Farming/Agriculture

Disaster in Mwenezi as crops wilt

CUTHBERT MASHOKO

MWENEZI-The prolonged dry spell has extinguished hopes of meaningful harvests in Mwenezi as most crops have been written off.

Wilting crops are now a common sight in this drought prone district.

Mwenzei last received meaningful rains in January. Since then high temperatures associated with heat waves of up to 40 degrees Celsius have been ravaging the plants resulting in several farmers throwing in the towel.

The district which falls in natural farming region four usually experiences below average rainfall and most farmers in this southern part of the country grow small grain crops. Under “normal circumstances” farmers register bumper harvests with little rainfall. However, the current prolonged dry spell has proved unbearable to plants.

The situation has also affected pastures, giving a double blow to the farmers who must now find means of feeding their livestock. Most farmers in times of drought, destroy trees in a bid to feed their livestock from the scarce green leaves pitching on some trees.

 This practice, which is common in resettlement areas is not only an agent of deforestation, but a threat to the whole ecosystem, since it increases competition for feed between domestic animals and wild animals, with the former having an upper hand due to human aid. The imbalances created in the ecosystem as farmers try to save their livestock influence human wildlife conflict.

As the drought looks certain it gives food for thought on the reality of climate change and the over said measures which by now should have been in place as farmers adhere to climate change resilient practices which minimise the effects of drought.

This brings me to one of my favorite metaphors” Talking does not cook rice”. A lot had been said about pro climate change agriculture but very little has been done to capacitate the farmers as they move away from traditional farming methods that solely rely on rainfall.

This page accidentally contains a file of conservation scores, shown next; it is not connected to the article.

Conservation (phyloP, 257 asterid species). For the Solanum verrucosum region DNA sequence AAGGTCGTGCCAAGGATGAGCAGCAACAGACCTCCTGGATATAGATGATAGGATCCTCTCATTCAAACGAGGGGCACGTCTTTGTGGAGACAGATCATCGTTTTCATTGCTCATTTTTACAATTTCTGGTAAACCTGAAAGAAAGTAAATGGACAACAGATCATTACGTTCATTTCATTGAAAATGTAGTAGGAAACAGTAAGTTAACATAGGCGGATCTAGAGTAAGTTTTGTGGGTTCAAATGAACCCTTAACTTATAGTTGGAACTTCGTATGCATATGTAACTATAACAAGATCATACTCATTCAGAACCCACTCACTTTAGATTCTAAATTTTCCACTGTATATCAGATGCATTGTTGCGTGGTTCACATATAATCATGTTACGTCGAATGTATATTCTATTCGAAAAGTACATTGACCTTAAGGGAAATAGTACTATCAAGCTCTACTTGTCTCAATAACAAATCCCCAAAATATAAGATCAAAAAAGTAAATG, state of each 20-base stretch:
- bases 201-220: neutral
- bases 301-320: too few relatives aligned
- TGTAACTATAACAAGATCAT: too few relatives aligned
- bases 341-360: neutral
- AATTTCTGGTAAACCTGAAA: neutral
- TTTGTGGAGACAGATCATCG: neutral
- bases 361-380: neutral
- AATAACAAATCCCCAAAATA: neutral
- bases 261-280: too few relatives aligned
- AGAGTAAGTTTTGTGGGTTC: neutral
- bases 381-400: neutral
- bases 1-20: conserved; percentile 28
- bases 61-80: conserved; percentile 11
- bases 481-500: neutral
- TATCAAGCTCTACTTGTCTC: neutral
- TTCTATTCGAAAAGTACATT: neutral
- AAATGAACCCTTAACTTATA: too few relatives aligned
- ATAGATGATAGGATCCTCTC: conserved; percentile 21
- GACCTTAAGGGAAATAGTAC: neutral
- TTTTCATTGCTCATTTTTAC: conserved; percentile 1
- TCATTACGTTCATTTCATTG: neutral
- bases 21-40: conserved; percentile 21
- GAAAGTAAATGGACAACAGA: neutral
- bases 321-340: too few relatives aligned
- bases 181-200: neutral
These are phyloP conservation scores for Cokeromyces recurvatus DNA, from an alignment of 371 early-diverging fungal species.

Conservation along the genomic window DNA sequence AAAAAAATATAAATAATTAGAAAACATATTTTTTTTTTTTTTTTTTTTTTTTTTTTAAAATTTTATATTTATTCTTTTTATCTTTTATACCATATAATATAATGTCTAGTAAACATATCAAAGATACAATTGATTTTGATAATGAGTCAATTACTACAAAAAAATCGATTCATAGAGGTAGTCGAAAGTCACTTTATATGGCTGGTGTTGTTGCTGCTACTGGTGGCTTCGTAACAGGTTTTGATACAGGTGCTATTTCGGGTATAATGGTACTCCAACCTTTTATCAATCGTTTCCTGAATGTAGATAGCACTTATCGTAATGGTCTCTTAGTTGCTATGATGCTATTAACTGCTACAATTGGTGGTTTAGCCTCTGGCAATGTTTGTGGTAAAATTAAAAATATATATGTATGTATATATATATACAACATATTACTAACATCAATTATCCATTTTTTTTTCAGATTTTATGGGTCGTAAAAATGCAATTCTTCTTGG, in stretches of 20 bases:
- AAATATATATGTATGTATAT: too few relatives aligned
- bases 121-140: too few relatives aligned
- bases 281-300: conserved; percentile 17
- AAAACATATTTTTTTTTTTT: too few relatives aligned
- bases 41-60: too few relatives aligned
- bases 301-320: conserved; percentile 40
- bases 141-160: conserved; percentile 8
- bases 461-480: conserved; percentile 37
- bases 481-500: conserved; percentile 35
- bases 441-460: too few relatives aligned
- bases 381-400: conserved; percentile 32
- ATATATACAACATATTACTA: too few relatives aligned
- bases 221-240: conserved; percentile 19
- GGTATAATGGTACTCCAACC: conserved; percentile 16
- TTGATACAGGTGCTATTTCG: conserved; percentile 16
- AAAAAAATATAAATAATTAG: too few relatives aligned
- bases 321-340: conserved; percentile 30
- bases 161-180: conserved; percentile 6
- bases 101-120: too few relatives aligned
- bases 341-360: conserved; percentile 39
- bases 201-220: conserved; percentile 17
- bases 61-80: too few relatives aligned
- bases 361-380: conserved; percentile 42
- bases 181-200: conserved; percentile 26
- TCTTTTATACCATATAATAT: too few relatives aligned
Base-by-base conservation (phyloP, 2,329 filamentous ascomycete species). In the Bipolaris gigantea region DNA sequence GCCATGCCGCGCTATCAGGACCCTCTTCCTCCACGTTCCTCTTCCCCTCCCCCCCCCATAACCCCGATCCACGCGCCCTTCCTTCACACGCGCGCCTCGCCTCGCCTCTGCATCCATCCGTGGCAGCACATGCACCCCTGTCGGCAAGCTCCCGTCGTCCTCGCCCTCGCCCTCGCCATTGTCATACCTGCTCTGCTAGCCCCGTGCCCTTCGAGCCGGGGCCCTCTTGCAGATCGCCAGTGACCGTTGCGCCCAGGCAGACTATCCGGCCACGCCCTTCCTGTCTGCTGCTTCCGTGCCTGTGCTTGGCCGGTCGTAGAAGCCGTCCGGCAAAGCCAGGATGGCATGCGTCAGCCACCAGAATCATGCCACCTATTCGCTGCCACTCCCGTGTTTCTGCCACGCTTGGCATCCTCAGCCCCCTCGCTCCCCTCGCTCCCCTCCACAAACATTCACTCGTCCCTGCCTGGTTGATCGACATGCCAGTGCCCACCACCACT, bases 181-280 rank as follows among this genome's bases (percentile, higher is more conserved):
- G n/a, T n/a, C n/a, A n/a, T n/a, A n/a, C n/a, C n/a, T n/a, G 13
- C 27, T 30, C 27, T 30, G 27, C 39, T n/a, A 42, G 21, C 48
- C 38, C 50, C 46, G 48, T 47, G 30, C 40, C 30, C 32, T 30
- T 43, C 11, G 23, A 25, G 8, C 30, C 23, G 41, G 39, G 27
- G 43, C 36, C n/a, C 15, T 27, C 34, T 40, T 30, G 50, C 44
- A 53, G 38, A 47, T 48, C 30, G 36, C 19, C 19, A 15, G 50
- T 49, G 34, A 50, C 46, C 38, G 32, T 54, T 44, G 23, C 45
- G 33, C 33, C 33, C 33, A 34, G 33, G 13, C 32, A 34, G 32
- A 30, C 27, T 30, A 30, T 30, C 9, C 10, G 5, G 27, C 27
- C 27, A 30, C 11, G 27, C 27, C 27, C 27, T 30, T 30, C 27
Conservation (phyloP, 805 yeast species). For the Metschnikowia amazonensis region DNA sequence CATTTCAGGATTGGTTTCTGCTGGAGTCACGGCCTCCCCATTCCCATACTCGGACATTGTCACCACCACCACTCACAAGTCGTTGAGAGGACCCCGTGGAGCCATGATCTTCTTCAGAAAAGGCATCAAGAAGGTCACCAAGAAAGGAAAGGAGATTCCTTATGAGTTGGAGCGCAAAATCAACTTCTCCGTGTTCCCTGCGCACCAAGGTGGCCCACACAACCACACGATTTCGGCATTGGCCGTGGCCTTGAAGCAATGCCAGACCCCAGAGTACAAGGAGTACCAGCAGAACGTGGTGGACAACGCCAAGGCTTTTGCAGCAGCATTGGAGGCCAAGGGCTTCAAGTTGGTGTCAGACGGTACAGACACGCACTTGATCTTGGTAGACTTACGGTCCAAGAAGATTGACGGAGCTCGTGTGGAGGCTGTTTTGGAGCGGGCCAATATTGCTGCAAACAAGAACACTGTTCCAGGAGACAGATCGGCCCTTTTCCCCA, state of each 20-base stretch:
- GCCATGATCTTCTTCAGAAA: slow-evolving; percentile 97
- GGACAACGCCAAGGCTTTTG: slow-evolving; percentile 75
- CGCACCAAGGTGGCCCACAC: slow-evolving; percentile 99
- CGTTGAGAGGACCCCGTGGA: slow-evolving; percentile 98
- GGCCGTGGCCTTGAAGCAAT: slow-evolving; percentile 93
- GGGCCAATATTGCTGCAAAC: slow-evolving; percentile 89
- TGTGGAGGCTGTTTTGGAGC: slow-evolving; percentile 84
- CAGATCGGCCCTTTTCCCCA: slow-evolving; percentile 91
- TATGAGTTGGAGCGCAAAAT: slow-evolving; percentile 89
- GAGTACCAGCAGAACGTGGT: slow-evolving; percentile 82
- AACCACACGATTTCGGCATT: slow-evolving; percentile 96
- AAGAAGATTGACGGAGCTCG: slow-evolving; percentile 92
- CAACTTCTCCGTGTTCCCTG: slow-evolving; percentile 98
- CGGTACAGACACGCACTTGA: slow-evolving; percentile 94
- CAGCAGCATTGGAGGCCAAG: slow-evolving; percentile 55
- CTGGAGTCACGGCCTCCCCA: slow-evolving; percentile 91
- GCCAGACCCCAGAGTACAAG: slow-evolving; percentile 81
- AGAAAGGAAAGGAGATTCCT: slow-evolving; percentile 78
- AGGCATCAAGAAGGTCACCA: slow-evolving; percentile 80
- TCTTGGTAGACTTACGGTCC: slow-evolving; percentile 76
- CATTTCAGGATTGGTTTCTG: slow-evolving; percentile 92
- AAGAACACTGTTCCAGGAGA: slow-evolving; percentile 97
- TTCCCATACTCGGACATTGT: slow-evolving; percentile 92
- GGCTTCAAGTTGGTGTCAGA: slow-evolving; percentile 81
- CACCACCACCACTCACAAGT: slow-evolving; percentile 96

There is need to strengthen water harvesting at community level. Most dams are not holding to their capacity due to siltation. Dams are key reservoirs of water which save both livestock and wild animals.

They also anchor irrigation activities. It is in this vein that devolution funds can be channeled towards upgrading and refurbishing community dams in order to ensure water security at community level.

 It is disheartening to note that some of these dams were long destroyed by Cyclone Eline in 2000 and are yet to be attended to. As such a lot of water which could have been in the dams had been lost. A case in point in Mwenezi West is the Chipangai and Santiza dams, whose dam walls were damaged by Cyclone Eline.

Strengthening water harvesting through dams is a key cog in sustaining irrigation services. This will ensure food security in times of erratic rains. In this regard there is need to unlock the potential of Lake Tugwi Mukosi which has the capacity of turning Masvingo Province into a green belt. More hectares need to be under irrigation as farmers are equipped with the expertise and also the machinery for irrigation.

Equally important in mitigation the effects of Climate Change is the aspect of exploiting underground water. Underground water can be used for irrigation purposes at village level as households water nutritional gardens. This will help to enhance food secure at family level and also lessening the burden on women and the girl child who in most cases shoulder the burden of bringing water home. Solar powered boreholes have proved to be the most ideal in rural areas.

As the El Nino induced drought looks certain, it serves as a wakeup call to the reality of climate change and the needy to capacitate farmers with pro- climate change agricultural techniques. Strengthening water harvesting and exploiting underground water are part of the winning formula.

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